“During this most unprecedented time, I would like to express my sincere gratitude to all essential workers,” she said. “You are on the front lines providing us the goods, services, care and protection we need to keep moving forward. A special thank you to the members of the Suffolk County Association of Municipal Employees who prove time and time again that their willingness to serve the residents of our county knows no bounds. I would also like to thank my staff for their hard work during long days that often become long nights. Their commitment to serving the constituents of the 16th Legislative District and all residents of Suffolk County is most admirable.”

She also had praise for the residents of the district.

“Thank you for demonstrating what makes Suffolk County the best place to live,” she said. “As a community we have shown that we are in this together, and surely, if we can get through this together, then we can get through anything together.”

Brookhaven Town

Councilwoman Jane Bonner (R-Rocky Point) said she has been holed up in her house since the start of the pandemic, only having one kidney and knowing it’s a potential comorbidity. Still, she said she has seen a tremendous amount of community support, such as from Rocky Point residents Quentin Palifka and his mother Alicia who have been putting up signs saying “Rocky Point Strong” on people’s front lawns, as a simple way of keeping spirits high.

Otherwise, both she and Brookhaven Supervisor Ed Romaine (R) pointed to Lighthouse Mission, which despite all the constant pressure and expanding need has kept up its mission to give food to those who need it. In April, the town gave Lighthouse Mission the green light to start delivering food and toiletries directly to homebound residents. With volunteers which has included a few elected town council members, they have been delivering upwards of 100s of meals a day, Romaine said.

Margaritas Cafe in Port Jefferson Station, along with the owners’ other franchise The Cuban in Patchogue, is just one of many examples of businesses supplying food to hospital workers during the ongoing crisis. Photo from Facebook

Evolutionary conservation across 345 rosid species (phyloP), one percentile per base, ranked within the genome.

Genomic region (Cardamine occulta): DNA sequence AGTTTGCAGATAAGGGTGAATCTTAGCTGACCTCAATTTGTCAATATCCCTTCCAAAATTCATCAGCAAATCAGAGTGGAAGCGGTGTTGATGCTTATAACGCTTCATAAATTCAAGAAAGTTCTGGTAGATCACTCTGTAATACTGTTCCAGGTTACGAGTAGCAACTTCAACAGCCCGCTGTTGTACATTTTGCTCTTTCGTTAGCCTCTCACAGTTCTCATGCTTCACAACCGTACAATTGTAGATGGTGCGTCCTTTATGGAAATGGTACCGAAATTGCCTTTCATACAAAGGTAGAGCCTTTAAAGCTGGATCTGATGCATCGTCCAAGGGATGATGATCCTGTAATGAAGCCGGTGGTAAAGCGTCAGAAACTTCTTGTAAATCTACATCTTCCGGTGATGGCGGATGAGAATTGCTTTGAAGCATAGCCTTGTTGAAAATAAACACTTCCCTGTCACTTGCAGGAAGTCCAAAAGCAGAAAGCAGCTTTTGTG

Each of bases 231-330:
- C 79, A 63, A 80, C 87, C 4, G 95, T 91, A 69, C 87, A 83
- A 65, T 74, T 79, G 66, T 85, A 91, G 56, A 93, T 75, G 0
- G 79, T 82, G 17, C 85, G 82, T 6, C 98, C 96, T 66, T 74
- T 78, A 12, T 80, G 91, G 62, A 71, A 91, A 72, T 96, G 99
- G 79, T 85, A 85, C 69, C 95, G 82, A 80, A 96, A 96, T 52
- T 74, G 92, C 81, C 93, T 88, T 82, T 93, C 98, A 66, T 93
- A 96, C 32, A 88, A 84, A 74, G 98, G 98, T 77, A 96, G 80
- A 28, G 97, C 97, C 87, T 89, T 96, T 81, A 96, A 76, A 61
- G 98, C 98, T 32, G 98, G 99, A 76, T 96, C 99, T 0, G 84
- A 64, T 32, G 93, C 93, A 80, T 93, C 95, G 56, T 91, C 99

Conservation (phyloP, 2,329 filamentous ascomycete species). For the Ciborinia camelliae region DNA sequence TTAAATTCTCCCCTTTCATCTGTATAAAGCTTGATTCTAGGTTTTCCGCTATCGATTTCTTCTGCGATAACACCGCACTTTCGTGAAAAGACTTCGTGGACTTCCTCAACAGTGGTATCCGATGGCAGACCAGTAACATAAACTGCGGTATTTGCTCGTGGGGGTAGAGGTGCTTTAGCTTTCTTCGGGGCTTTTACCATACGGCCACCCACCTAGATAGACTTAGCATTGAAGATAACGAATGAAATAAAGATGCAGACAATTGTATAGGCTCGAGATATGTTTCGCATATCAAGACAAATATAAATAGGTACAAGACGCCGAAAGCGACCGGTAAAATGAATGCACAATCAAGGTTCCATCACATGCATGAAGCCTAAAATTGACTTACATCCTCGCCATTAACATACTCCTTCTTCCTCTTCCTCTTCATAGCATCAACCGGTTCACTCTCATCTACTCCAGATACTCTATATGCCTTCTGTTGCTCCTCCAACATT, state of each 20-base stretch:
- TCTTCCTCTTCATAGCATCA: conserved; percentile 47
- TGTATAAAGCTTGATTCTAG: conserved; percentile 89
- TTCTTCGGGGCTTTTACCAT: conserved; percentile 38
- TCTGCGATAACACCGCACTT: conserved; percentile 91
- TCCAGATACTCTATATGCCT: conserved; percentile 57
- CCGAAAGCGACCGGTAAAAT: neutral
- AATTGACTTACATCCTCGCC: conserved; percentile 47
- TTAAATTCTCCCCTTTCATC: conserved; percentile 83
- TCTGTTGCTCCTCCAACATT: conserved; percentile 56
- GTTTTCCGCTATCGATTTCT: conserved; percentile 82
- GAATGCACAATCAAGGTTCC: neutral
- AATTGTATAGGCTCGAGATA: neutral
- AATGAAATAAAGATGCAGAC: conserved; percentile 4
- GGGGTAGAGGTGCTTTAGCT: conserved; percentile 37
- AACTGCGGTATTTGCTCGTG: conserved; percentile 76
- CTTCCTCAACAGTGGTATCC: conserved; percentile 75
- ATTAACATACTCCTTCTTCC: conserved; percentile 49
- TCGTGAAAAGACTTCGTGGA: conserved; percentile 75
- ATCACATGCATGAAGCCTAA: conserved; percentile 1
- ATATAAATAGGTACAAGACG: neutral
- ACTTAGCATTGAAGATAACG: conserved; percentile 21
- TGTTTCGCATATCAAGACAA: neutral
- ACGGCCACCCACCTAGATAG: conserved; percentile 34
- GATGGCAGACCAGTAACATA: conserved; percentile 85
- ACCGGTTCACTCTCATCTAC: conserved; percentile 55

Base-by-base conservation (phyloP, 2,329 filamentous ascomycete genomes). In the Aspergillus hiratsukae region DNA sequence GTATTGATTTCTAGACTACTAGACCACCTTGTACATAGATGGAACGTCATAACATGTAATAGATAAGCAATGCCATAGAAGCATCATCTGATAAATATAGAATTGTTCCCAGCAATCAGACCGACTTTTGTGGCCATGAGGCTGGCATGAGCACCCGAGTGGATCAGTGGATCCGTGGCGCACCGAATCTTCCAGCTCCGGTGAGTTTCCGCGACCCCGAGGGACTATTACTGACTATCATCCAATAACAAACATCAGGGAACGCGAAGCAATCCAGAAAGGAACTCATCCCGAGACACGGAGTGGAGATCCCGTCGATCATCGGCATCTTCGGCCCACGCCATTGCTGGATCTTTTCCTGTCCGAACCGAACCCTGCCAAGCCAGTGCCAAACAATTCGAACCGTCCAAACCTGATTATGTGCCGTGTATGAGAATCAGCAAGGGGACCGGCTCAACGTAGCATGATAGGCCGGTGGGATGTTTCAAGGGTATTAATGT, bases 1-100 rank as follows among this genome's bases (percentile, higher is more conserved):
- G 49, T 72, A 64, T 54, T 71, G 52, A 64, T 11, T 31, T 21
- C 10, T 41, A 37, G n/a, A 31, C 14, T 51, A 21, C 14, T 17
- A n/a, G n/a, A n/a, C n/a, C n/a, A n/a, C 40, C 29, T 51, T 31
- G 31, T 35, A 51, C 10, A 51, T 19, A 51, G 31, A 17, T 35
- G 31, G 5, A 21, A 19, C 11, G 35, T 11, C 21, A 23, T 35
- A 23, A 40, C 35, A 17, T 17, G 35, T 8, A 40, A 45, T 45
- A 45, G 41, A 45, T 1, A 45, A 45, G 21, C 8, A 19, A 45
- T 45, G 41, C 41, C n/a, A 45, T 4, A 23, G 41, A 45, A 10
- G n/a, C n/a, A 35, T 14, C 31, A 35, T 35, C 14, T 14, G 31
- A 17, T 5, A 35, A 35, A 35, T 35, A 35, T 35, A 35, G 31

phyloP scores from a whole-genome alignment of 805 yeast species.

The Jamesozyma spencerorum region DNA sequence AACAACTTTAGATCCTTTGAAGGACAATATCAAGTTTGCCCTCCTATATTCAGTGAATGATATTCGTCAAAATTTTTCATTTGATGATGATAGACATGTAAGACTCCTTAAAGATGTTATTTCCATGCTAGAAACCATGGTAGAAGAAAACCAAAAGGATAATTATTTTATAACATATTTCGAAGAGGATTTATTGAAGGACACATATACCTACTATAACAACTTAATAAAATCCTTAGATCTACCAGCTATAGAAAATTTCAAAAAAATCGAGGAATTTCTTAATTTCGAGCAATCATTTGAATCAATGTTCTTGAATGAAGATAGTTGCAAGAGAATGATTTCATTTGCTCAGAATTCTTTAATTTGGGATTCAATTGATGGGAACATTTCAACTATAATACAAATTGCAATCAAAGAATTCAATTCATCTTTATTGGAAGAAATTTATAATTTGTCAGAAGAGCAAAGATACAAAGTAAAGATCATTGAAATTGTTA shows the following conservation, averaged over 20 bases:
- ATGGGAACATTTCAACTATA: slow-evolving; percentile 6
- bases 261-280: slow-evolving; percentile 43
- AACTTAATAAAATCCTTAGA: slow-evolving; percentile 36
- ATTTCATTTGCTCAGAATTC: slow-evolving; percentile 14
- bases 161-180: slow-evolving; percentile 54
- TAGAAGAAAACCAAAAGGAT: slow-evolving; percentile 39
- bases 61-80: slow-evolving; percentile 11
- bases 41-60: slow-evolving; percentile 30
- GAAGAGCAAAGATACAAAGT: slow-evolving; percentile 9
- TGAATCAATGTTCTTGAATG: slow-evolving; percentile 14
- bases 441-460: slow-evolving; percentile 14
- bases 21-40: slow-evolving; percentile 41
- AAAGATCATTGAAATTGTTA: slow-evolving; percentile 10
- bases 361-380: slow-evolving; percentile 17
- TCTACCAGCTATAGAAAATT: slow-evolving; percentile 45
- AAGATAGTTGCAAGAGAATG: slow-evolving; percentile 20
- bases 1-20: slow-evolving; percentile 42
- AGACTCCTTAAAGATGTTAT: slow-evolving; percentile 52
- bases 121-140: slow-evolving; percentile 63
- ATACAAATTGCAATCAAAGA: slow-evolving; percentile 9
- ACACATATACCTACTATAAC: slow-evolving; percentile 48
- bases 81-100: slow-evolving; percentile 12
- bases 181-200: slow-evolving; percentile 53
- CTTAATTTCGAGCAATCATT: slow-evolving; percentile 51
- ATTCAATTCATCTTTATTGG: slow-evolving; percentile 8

The supervisor also looked to thank the town personnel who are delivering close to 425 hot meals to seniors who were in the town’s congregate nutrition program. That is 425 meals each and every day.

“People feel like somebody still cares,” Romaine said.

Along with that, he also thanked all the people who are continuing to operate the many food pantries in the town of Brookhaven. 

“They are doing God’s work — they are helping people in desperate need,” he said. “Nobody should go hungry.”

Councilwoman Valerie Cartright (D-Port Jefferson Station) said she was thankful for many “hometown heroes.”

“I am incredibly thankful for the essential workers who are diligently providing support to individuals and families, including those most vulnerable, in our community during the COVID pandemic,” she said. “Without their commitment, none of us could be safe. In addition to our outstanding health care and medical professionals, I would like to highlight and thank the janitors, custodial, and maintenance staffs that are keeping our essential facilities and businesses running, as well as the grocery workers, the United States Postal Service and the many delivery drivers who continue to ensure that we receive the food, medicine and other supplies that we need during this time. A final thank you goes to all those hometown heroes in our community, too numerous to name, who have stepped up to fill a community need during this challenging time.”

Smithtown

Town of Smithtown Supervisor Ed Wehrheim (R) had many to thank from restaurant owners to residents and community organizations that have taken the time to help out others to his fellow “partners in government” at the federal, state and county levels. Most of all, he wanted to show town employees his gratefulness.